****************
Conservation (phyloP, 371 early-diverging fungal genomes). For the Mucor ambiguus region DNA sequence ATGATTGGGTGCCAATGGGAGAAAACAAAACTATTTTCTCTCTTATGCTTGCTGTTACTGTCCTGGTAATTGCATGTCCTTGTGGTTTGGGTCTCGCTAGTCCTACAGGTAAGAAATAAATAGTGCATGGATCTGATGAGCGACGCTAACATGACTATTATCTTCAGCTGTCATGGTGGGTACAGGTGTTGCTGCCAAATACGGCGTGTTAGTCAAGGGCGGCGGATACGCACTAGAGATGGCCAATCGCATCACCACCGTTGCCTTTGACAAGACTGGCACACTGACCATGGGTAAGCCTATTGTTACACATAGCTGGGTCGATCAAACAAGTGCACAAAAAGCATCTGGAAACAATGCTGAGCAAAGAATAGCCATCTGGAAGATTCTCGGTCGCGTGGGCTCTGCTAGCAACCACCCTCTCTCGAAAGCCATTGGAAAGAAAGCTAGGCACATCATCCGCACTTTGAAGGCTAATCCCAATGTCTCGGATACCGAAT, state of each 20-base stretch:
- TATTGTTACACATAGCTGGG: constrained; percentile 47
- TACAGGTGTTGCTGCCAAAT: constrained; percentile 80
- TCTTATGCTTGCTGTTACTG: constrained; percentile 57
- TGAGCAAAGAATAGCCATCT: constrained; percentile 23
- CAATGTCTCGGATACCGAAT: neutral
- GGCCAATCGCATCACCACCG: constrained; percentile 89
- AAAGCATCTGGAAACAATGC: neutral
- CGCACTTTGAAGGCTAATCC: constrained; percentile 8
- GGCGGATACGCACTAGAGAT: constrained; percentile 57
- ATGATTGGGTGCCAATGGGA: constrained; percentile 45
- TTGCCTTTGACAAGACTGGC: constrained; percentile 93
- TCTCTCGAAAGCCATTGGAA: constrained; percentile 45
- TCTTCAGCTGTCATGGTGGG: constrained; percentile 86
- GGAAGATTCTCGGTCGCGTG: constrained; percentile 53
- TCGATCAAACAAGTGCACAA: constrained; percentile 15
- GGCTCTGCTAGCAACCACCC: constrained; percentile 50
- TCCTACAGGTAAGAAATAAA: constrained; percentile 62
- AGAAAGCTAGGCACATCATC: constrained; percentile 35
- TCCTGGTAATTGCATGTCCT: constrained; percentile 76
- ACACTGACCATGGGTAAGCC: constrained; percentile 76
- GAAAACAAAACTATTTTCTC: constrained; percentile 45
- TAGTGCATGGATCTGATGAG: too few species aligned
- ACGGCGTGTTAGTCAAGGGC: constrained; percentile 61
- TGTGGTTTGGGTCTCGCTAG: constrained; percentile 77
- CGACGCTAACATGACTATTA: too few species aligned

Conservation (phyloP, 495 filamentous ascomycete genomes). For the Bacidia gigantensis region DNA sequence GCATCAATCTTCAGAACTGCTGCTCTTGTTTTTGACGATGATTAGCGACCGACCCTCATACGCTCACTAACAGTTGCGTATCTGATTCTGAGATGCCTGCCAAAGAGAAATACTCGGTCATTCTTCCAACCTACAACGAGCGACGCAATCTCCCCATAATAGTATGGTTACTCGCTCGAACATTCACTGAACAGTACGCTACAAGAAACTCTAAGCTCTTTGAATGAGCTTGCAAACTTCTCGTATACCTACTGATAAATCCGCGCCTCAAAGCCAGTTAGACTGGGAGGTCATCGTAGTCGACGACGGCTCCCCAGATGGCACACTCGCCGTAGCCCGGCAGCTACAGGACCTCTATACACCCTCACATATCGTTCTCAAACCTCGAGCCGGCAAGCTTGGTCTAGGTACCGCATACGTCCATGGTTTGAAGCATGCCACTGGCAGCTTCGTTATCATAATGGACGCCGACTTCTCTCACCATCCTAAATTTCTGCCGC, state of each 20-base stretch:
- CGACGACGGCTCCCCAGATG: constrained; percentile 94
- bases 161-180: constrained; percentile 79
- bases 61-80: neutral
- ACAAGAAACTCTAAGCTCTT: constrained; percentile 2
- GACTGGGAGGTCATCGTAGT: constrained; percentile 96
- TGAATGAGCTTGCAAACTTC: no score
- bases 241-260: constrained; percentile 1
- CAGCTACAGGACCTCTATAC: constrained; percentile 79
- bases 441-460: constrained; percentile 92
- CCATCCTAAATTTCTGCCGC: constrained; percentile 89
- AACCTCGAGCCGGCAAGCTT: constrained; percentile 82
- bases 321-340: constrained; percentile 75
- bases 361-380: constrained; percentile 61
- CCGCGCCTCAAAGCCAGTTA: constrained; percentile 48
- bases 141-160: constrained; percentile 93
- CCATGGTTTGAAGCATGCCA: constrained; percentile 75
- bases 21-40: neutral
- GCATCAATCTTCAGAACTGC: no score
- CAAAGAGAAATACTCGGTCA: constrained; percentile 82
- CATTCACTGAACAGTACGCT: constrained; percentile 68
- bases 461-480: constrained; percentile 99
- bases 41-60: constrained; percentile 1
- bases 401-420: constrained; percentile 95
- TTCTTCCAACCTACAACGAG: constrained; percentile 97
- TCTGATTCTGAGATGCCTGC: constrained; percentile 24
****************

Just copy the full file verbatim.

Conservation (phyloP, 371 early-diverging fungal genomes). For the Mucor ambiguus region DNA sequence ATGATTGGGTGCCAATGGGAGAAAACAAAACTATTTTCTCTCTTATGCTTGCTGTTACTGTCCTGGTAATTGCATGTCCTTGTGGTTTGGGTCTCGCTAGTCCTACAGGTAAGAAATAAATAGTGCATGGATCTGATGAGCGACGCTAACATGACTATTATCTTCAGCTGTCATGGTGGGTACAGGTGTTGCTGCCAAATACGGCGTGTTAGTCAAGGGCGGCGGATACGCACTAGAGATGGCCAATCGCATCACCACCGTTGCCTTTGACAAGACTGGCACACTGACCATGGGTAAGCCTATTGTTACACATAGCTGGGTCGATCAAACAAGTGCACAAAAAGCATCTGGAAACAATGCTGAGCAAAGAATAGCCATCTGGAAGATTCTCGGTCGCGTGGGCTCTGCTAGCAACCACCCTCTCTCGAAAGCCATTGGAAAGAAAGCTAGGCACATCATCCGCACTTTGAAGGCTAATCCCAATGTCTCGGATACCGAAT, state of each 20-base stretch:
- TATTGTTACACATAGCTGGG: constrained; percentile 47
- TACAGGTGTTGCTGCCAAAT: constrained; percentile 80
- TCTTATGCTTGCTGTTACTG: constrained; percentile 57
- TGAGCAAAGAATAGCCATCT: constrained; percentile 23
- CAATGTCTCGGATACCGAAT: neutral
- GGCCAATCGCATCACCACCG: constrained; percentile 89
- AAAGCATCTGGAAACAATGC: neutral
- CGCACTTTGAAGGCTAATCC: constrained; percentile 8
- GGCGGATACGCACTAGAGAT: constrained; percentile 57
- ATGATTGGGTGCCAATGGGA: constrained; percentile 45
- TTGCCTTTGACAAGACTGGC: constrained; percentile 93
- TCTCTCGAAAGCCATTGGAA: constrained; percentile 45
- TCTTCAGCTGTCATGGTGGG: constrained; percentile 86
- GGAAGATTCTCGGTCGCGTG: constrained; percentile 53
- TCGATCAAACAAGTGCACAA: constrained; percentile 15
- GGCTCTGCTAGCAACCACCC: constrained; percentile 50
- TCCTACAGGTAAGAAATAAA: constrained; percentile 62
- AGAAAGCTAGGCACATCATC: constrained; percentile 35
- TCCTGGTAATTGCATGTCCT: constrained; percentile 76
- ACACTGACCATGGGTAAGCC: constrained; percentile 76
- GAAAACAAAACTATTTTCTC: constrained; percentile 45
- TAGTGCATGGATCTGATGAG: too few species aligned
- ACGGCGTGTTAGTCAAGGGC: constrained; percentile 61
- TGTGGTTTGGGTCTCGCTAG: constrained; percentile 77
- CGACGCTAACATGACTATTA: too few species aligned

Conservation (phyloP, 495 filamentous ascomycete genomes). For the Bacidia gigantensis region DNA sequence GCATCAATCTTCAGAACTGCTGCTCTTGTTTTTGACGATGATTAGCGACCGACCCTCATACGCTCACTAACAGTTGCGTATCTGATTCTGAGATGCCTGCCAAAGAGAAATACTCGGTCATTCTTCCAACCTACAACGAGCGACGCAATCTCCCCATAATAGTATGGTTACTCGCTCGAACATTCACTGAACAGTACGCTACAAGAAACTCTAAGCTCTTTGAATGAGCTTGCAAACTTCTCGTATACCTACTGATAAATCCGCGCCTCAAAGCCAGTTAGACTGGGAGGTCATCGTAGTCGACGACGGCTCCCCAGATGGCACACTCGCCGTAGCCCGGCAGCTACAGGACCTCTATACACCCTCACATATCGTTCTCAAACCTCGAGCCGGCAAGCTTGGTCTAGGTACCGCATACGTCCATGGTTTGAAGCATGCCACTGGCAGCTTCGTTATCATAATGGACGCCGACTTCTCTCACCATCCTAAATTTCTGCCGC, state of each 20-base stretch:
- CGACGACGGCTCCCCAGATG: constrained; percentile 94
- bases 161-180: constrained; percentile 79
- bases 61-80: neutral
- ACAAGAAACTCTAAGCTCTT: constrained; percentile 2
- GACTGGGAGGTCATCGTAGT: constrained; percentile 96
- TGAATGAGCTTGCAAACTTC: no score
- bases 241-260: constrained; percentile 1
- CAGCTACAGGACCTCTATAC: constrained; percentile 79
- bases 441-460: constrained; percentile 92
- CCATCCTAAATTTCTGCCGC: constrained; percentile 89
- AACCTCGAGCCGGCAAGCTT: constrained; percentile 82
- bases 321-340: constrained; percentile 75
- bases 361-380: constrained; percentile 61
- CCGCGCCTCAAAGCCAGTTA: constrained; percentile 48
- bases 141-160: constrained; percentile 93
- CCATGGTTTGAAGCATGCCA: constrained; percentile 75
- bases 21-40: neutral
- GCATCAATCTTCAGAACTGC: no score
- CAAAGAGAAATACTCGGTCA: constrained; percentile 82
- CATTCACTGAACAGTACGCT: constrained; percentile 68
- bases 461-480: constrained; percentile 99
- bases 41-60: constrained; percentile 1
- bases 401-420: constrained; percentile 95
- TTCTTCCAACCTACAACGAG: constrained; percentile 97
- TCTGATTCTGAGATGCCTGC: constrained; percentile 24